As the above may suggest, it is recommended to introduce heart-healthy lifestyle changes for the sake of vascular and overall health by reducing the risk factors. Regarding exercise, research suggests 30 minutes of physical activity for 5 days a week but flagged fitness to be assessed before exertion. Interventions targeting behaviours, such as giving up smoking, keeping track of hydration or managing excess weight are thought to improve outcomes for cardiovascular disease patients. The results obtained with one multidisciplinary lifestyle intervention scheme of improvement in physical activity, BMI and exercise capacity have confirmed that these are the factors having a crucial impact on the improvement or deterioration of the patients with angina as well as other cardiovascular conditions.1, 7, 10  

Dietary experts7 recommend whole foods rather than nutrients as a foundation of a heart-healthy diet. They proposed that supplementation of plant sterols at doses of 2–3g per day is beneficial due to their proven cholesterol-lowering effect11. However, it remains just a guideline as there is no randomised clinical evidence to support this. The body of evidence suggests that a heart-healthy diet means a moderation in alcohol consumption should be considered; although everyday consumption is not recommended, wine or beer is suggested to positively affect one's cardiovascular health.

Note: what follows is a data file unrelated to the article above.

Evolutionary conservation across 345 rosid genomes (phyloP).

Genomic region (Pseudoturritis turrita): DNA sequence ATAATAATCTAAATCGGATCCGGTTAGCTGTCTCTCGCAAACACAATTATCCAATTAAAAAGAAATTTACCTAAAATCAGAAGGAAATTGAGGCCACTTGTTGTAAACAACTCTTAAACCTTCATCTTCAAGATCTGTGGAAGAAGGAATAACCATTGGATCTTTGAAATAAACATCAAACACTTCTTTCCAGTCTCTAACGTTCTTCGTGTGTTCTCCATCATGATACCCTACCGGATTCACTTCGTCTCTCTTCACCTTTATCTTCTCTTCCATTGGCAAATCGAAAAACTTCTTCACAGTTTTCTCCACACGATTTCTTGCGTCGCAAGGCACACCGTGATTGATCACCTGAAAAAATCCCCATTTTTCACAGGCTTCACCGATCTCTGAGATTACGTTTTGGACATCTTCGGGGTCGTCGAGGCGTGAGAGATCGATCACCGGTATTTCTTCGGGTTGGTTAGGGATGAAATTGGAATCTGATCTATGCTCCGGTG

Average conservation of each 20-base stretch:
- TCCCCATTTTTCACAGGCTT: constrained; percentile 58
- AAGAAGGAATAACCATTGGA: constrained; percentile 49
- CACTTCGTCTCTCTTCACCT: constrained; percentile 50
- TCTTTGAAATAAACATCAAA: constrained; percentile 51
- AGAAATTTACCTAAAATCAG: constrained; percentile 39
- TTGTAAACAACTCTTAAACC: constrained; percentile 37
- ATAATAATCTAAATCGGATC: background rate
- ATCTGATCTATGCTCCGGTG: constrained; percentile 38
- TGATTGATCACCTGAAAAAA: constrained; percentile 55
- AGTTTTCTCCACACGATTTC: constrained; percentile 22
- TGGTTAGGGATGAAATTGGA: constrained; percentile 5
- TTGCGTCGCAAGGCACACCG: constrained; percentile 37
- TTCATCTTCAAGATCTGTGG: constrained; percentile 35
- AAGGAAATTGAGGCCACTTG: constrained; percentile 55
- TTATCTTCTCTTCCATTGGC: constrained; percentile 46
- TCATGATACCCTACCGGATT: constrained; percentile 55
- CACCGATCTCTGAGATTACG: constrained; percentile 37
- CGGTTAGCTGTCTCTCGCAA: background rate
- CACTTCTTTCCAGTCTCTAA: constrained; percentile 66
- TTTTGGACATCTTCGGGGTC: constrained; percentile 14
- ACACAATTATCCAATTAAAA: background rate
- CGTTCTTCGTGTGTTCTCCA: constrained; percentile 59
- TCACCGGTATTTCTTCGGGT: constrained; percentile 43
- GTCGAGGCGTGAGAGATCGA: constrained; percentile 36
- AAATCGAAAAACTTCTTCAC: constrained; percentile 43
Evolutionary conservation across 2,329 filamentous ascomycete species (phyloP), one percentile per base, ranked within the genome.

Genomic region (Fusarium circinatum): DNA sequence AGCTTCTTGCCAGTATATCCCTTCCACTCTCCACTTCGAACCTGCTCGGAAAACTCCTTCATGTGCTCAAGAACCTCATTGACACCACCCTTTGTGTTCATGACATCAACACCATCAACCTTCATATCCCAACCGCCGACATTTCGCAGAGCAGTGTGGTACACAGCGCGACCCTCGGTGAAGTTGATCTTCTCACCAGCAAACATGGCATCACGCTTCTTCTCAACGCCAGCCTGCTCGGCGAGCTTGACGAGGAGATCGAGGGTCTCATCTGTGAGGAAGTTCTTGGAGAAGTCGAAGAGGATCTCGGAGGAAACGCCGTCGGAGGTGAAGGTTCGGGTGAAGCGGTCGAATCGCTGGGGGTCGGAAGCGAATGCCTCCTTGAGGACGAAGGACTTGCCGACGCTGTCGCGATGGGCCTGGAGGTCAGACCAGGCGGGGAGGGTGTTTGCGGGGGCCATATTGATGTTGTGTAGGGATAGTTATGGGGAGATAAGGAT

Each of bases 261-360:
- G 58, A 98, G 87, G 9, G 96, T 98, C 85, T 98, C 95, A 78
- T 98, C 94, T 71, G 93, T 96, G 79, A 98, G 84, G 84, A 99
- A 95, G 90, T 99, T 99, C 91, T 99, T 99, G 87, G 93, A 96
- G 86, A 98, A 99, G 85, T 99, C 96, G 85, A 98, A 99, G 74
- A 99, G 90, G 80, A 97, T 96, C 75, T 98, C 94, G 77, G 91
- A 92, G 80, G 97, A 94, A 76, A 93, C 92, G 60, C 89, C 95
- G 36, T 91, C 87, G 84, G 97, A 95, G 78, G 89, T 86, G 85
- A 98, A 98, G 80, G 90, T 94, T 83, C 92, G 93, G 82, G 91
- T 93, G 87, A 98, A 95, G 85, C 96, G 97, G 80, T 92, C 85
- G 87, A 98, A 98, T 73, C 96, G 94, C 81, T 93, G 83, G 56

Consequently, even in the present era with good clinical care and cardioprotective pharmacological treatments, comprehensive lifestyle intervention is crucial to maintaining cardiac health. The above paragraphs have confirmed the significance of risk factor control through lifestyle modification as an inherent part of the treatment in patients with angina.

Yet some questions remain unanswered in regards to mechanisms by which exercise impacts the remarkable benefits to cardiovascular health.  It is important to evaluate how physical exertion affects inflammation and immunity in patients with angina and it requires additional careful investigations. The remaining question is also whether the beneficial effects of physical activity demonstrate circadian or seasonal dependence such that exertion at a specific time of day or season benefits more than under other circumstances.

Further work is also needed to more robustly determine the effect of nutrition on endurance and how it affects the gut and the microbiome. It is crucial to determine the extent to which nutritional supplements enhance (or lower) the buffering capacity, growth, and hypertrophy of the heart muscle.4-5 Such studies are necessary and valuable not only for a fundamental understanding of the mechanisms behind cardiac rehabilitation, but moreover for the development of successful exercise regimens and what follows the effectiveness of combined treatments involving lifestyle change, and for formulating relevant and effective pharmacological interventions for those who would not or cannot enhance physical activity.